‘The Day Of Justice Has Come’: 2 Black Men Tortured By 6 White Law Enforcement Officers Speak Before Sentencing Hearing

Eddie Parker and Michael Jenkins, both Black men, endured months of disbelief as they attempted to recount the harrowing violence and torture inflicted upon them by six White law enforcement officers. The culmination of their ordeal resulted in Jenkins being shot in the mouth. Now, over a year later, justice may finally be within reach as the officers responsible are set to be sentenced in federal court.

The incident, which occurred on January 24, 2023, came to light after Parker and Jenkins filed a federal civil rights lawsuit in June. Their claims were later corroborated by federal prosecutors in August when the six former Mississippi officers pleaded guilty to a combined total of 13 felonies related to the torture and abuse inflicted upon the two men.

Lead attorney Malik Shabazz, representing Parker and Jenkins, expressed the significance of this moment, not only for Mississippi but for accountability and police brutality nationwide. The former officers, known as “The Goon Squad,” were characterized by their propensity for excessive force and failure to report it.

At a news conference in Jackson, Parker and Jenkins, along with their families and legal team, emphasized the importance of receiving maximum sentences for the officers. They asserted that their pursuit of justice was not only for themselves but also for the nation, the law enforcement community, and future generations.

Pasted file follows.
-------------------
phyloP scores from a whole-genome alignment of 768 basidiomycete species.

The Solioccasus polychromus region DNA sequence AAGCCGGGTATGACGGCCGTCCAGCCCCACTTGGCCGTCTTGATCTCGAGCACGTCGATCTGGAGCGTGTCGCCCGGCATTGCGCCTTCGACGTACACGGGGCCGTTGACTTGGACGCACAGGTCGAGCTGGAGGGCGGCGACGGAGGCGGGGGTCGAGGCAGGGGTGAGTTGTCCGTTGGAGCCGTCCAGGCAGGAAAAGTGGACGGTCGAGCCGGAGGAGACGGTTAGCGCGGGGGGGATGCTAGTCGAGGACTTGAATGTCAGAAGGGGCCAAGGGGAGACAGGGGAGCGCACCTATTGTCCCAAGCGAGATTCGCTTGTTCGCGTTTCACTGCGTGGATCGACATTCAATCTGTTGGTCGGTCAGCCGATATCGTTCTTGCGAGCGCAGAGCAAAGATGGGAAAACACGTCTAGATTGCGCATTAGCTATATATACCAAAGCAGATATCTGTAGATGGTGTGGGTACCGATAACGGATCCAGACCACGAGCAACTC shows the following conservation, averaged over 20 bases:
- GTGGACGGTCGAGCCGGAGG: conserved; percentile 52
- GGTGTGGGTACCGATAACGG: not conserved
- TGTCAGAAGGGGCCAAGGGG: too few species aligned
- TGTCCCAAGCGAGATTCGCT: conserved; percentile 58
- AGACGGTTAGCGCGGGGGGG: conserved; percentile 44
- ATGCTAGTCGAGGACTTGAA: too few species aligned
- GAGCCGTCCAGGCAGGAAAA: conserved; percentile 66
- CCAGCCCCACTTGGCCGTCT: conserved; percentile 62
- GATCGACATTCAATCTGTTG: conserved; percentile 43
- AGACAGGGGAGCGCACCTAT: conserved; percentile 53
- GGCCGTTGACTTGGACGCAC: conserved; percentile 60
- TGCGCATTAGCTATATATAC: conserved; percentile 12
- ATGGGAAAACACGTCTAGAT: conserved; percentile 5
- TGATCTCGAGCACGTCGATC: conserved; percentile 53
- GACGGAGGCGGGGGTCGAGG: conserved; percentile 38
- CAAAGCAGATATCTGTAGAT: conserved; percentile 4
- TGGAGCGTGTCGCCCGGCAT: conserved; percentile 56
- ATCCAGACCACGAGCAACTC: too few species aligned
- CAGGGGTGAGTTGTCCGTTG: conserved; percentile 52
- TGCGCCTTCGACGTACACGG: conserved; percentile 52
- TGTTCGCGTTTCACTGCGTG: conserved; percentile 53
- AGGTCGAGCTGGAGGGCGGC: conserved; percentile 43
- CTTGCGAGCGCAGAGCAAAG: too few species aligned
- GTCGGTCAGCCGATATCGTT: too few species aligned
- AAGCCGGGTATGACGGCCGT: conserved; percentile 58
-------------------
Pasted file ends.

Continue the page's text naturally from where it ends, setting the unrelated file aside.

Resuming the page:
The six former officers, including Hunter Elward, Brett McAlpin, Christian Dedmon, Daniel Opdyke, Jeffrey Middleton, and Joshua Hartfield, pleaded guilty to charges including conspiracy against rights, deprivation of rights under color of law, and obstruction of justice.

Parker and Jenkins are expected to testify in federal court during the sentencing proceedings. Despite enduring unimaginable trauma, Parker expressed his resilience, likening himself to a thornbush that refused to be uprooted. He emphasized the importance of fighting for justice and expressed gratitude for being alive to witness it.

During the news conference, Parker wore a T-shirt bearing the image of Emmett Till, a 14-year-old Black teenager whose brutal murder became a catalyst for the civil rights movement. He explained that wearing Till’s image was an honor, symbolizing his commitment to seeking justice in the face of adversity.

Angela English of the NAACP urged the judge to apply the maximum sentences, emphasizing the opportunity to set a precedent for accountability and progress. She underscored that this was not 1964 but rather 2024, emphasizing the importance of moving forward while acknowledging the past.

Shabazz highlighted the historic significance of the case, noting that never before had six police officers pleaded guilty and faced sentencing simultaneously in the United States. He stressed the importance of addressing systemic issues and expressed appreciation for the Justice Department’s commitment to civil rights.

The sentencing proceedings are scheduled to take place over the course of several days, with federal prosecutors seeking the maximum penalties for the officers. Hunter Elward faces the most serious charges and could be sentenced to up to 30 years in prison.

In addition to federal charges, the officers also face state charges related to the same incident. The attorneys for Parker and Jenkins are calling for a pattern or practice investigation into misconduct within the Rankin County Sheriff’s Department, suggesting that the issue extends beyond the six officers involved in this case.

As the legal proceedings unfold, Parker, Jenkins, and their legal team remain steadfast in their pursuit of justice, determined to hold accountable those responsible for the egregious acts of violence and abuse inflicted upon them.